My son doesn’t do what other 13 year old boys do because he has no idea what other 13 year old boys do. He cannot pick up their social cues. He does not pay attention to what they are talking about unless it interests him. He is unable to socially interact with boys his own age because he finds it exhausting and unsettling to try and figure out what is going on. I can sympathize. I go through the same thing myself. Large events wear me out. After a party or a conference or a dinner, when everyone else is ready to keep on going, I head for my room. I am done. I am fried. Stick a fork in me I am roasted. Keeping my filter up and my attention focused and my fidgets under control and screening out all the noise just does me in. So I shared that with my son and his eyes just about fell out of his head. I think we had a moment but my mind might have wandered.
My husbands’ question got me to thinking: does Thomas even know what other 13 year old boys do ? His only friend is a little off the beam as well so I theorized that maybe he doesn’t have a clue. So I had him take a seat and asked him – What do you think 13 year old boys do ? His answer: I have no darn clue Mom. Hmmm said I. Houston – we have a problem.
As we continued our discussion, it appears that despite being involved in Scouting, despite exposure to friends kids, despite exposure at school, my son has no idea what it takes to make friends his age. Despite social stories and interventions by the Special Resource department and education from his parents, we are no closer to him making friends close to his age. Despite all our best intentions and changing schools and providing opportunities to socialize, he still has no clue how to relate to kids his own age. What is a parent to do ?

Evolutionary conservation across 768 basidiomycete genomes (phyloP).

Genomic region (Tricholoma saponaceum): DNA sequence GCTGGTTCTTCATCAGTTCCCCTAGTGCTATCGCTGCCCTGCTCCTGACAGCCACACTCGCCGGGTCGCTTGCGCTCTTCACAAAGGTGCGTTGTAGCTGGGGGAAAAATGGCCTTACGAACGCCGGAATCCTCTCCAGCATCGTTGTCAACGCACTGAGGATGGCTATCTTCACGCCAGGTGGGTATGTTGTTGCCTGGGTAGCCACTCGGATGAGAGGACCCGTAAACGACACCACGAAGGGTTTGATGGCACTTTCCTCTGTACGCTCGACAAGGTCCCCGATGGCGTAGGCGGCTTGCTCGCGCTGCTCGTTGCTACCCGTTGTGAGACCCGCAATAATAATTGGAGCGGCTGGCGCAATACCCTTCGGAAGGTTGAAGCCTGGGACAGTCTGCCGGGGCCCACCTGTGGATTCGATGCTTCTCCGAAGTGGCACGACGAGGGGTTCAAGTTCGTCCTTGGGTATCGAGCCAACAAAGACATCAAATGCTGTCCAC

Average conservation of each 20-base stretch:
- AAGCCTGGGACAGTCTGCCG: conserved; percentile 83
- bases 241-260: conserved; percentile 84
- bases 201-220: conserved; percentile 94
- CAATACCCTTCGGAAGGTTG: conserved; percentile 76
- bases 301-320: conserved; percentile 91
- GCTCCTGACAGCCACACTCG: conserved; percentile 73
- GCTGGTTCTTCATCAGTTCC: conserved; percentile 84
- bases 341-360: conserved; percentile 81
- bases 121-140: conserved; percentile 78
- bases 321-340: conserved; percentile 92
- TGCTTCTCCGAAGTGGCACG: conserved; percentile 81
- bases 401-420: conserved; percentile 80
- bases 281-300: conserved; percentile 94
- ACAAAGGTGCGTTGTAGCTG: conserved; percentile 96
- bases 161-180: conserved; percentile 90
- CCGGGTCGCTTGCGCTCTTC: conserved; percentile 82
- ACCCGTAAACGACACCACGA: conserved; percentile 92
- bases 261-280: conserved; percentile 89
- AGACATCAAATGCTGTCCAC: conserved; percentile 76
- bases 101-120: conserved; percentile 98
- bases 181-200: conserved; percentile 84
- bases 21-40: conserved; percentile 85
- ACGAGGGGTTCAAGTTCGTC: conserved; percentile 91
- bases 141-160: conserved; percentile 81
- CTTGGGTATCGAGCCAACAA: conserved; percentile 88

Well this parent tends to go all war-pathy. I know this isn’t a word but it’s my blog and it fits. I tend to pull in all forces, glean what information I need and in turn get my son what he needs. Think the movie John Q without the sniper. Seeing how we are now one year from highschool where he will have no protection, apparently we need to work on this social skills thing and pronto. So I’ve contacted his teacher and will dig up the people at the local Autism society to get my son what he needs. My hope is at the end, he will feel more comfortable handling the banter that boys engage in. He will be more able to see outside his world and let others in to his space.
Some of you might be asking, Well why doesn’t the dad do something ? The dad, my friends, is an excellent dad. He is head and shoulders above most of the dads I know. He is involved. He is caring. He is supportive. In short, I couldn’t have picked a better sperm donor if I’d read the catalogue. I am grateful that I married a man who is such a great dad.
However – he was a shit of a teenager. All anger and attitude and bad coping skills. He got up to shennanigans that make me look like Mother Theresa. He grew up in a dysfunctional home with an absentee father and a unique mother. Needless to say, I would like to claim a bit of the wondefulness he has become and will give props to my mom as well. He thought his life was normal until he met us. Now we aren’t exactly The Cleaver’s either but even so.
It is for this reason that I will turn to others to help my son. We will both be there to support him. We will both be there to help him. We will both be there as he grows and changes. If he can become 1/2 the man his father has become, my job will be a success. Now to get him to that point without duct taping him to a sea worthy craft and setting him adrift ? That will definitely require some outside assistance. They say it takes a village to raise a child. Well, I’m putting the call out to the whole damn world.